Mail Archive sponsored by Chazzanut Online


<-- Chronological -->
<-- Thread -->

Re: misirlou

For many years (going back to at least the 1950's) Miserlou was danced in
Israel to the same music used in the U.S. and called "Harikud Hayavani" --
"The Greek Dance". It was danced as part of the Israeli folk dance
repertoire, but clearly labeled as non-Israeli. The more recent dances
using Greek tunes sung in Hebrew were presented as Israeli "folk" dances
despite the Greek origin of the music (Israeli "fakelore" as someone put
it).  The noted Israeli choreographer and educator Shalom Hermon z"l was
very clear that a primary criterion for a folk dance to be considered
Israeli it must be danced to Israeli (or Jewish or indigenous ethnic)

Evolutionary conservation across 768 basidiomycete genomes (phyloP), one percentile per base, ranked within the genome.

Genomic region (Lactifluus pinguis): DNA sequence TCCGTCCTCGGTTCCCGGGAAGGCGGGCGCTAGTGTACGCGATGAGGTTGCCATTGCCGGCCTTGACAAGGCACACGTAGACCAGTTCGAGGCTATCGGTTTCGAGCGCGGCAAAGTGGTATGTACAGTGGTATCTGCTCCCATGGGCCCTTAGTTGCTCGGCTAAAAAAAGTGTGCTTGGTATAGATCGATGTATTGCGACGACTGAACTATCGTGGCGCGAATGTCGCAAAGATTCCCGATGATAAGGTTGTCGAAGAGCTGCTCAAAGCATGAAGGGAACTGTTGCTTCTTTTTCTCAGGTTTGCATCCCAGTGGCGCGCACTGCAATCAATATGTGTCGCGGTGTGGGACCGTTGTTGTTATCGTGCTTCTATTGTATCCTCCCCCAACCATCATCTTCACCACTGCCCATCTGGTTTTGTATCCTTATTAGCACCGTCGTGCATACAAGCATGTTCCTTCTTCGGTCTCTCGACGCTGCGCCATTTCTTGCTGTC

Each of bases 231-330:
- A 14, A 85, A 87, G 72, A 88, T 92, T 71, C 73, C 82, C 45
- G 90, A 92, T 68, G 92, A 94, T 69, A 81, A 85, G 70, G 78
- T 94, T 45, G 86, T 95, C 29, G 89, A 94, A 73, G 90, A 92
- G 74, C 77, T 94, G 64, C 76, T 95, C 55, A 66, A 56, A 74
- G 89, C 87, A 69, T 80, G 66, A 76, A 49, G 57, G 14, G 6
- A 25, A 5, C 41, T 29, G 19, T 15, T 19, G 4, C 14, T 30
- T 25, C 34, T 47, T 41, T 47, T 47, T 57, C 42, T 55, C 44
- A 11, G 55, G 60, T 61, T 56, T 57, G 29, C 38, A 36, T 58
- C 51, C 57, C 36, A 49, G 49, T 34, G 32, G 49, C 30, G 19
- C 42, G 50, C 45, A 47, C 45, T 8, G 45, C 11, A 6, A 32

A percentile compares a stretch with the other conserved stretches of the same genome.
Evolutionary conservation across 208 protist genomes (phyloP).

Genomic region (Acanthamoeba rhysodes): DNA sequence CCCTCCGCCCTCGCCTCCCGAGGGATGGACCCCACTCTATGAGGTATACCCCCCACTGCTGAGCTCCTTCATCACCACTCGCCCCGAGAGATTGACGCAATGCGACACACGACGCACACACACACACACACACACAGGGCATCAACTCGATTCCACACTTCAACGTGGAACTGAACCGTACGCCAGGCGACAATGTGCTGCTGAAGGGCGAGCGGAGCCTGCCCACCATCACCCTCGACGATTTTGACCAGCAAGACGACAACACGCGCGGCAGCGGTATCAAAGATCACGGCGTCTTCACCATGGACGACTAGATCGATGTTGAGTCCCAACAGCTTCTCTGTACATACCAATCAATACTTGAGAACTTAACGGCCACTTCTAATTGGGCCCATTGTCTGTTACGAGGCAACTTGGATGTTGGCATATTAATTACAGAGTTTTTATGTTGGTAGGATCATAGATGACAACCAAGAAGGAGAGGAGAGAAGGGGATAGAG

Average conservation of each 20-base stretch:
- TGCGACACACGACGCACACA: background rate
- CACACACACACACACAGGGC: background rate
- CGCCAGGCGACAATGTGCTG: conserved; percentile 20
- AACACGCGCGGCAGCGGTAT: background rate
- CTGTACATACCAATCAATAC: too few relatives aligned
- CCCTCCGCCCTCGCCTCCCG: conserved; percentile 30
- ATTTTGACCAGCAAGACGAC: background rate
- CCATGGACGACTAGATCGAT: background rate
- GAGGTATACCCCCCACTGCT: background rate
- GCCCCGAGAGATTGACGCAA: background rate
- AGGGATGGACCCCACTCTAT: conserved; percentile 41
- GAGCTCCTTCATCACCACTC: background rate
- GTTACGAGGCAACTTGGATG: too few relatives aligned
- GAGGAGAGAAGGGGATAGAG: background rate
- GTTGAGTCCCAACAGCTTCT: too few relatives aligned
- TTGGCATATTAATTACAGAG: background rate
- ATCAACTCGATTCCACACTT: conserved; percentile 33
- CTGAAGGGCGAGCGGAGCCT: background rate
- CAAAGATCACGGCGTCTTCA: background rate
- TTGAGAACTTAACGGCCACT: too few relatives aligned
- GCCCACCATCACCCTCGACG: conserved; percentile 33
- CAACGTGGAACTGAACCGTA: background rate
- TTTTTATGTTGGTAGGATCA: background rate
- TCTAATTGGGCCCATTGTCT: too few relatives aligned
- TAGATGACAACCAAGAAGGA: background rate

folk music. People from other countries who see "Israeli" dances done to
their folk music, are often amused by this borrowing from their culture. 

Haim Kaufman
Rikuday Dor Rishon

On Thu, 6 Jan 2000, Helen Winkler wrote:

> "the "real Greek" stuff. Apparently that
> music was popular in Israel."
> Josh
> I do know that Israeli folk dancing went through a Greek Phase for some 
> reason.  One of the dances popular was Hakinor Hanimaan, which is very 
> Greek/Israeli feeling (sort of a Tcherkessia hassapikos blend, with some 
> Romanian boot slapping thrown in and also a touch of Yemenite).  I have also 
> found out that in Israel they dance miserlou to a song called Zingeralah 
> nowadays.
> Helen
> ______________________________________________________
> Get Your Private, Free Email at

---------------------- jewish-music (at) shamash(dot)org ---------------------+

<-- Chronological --> <-- Thread -->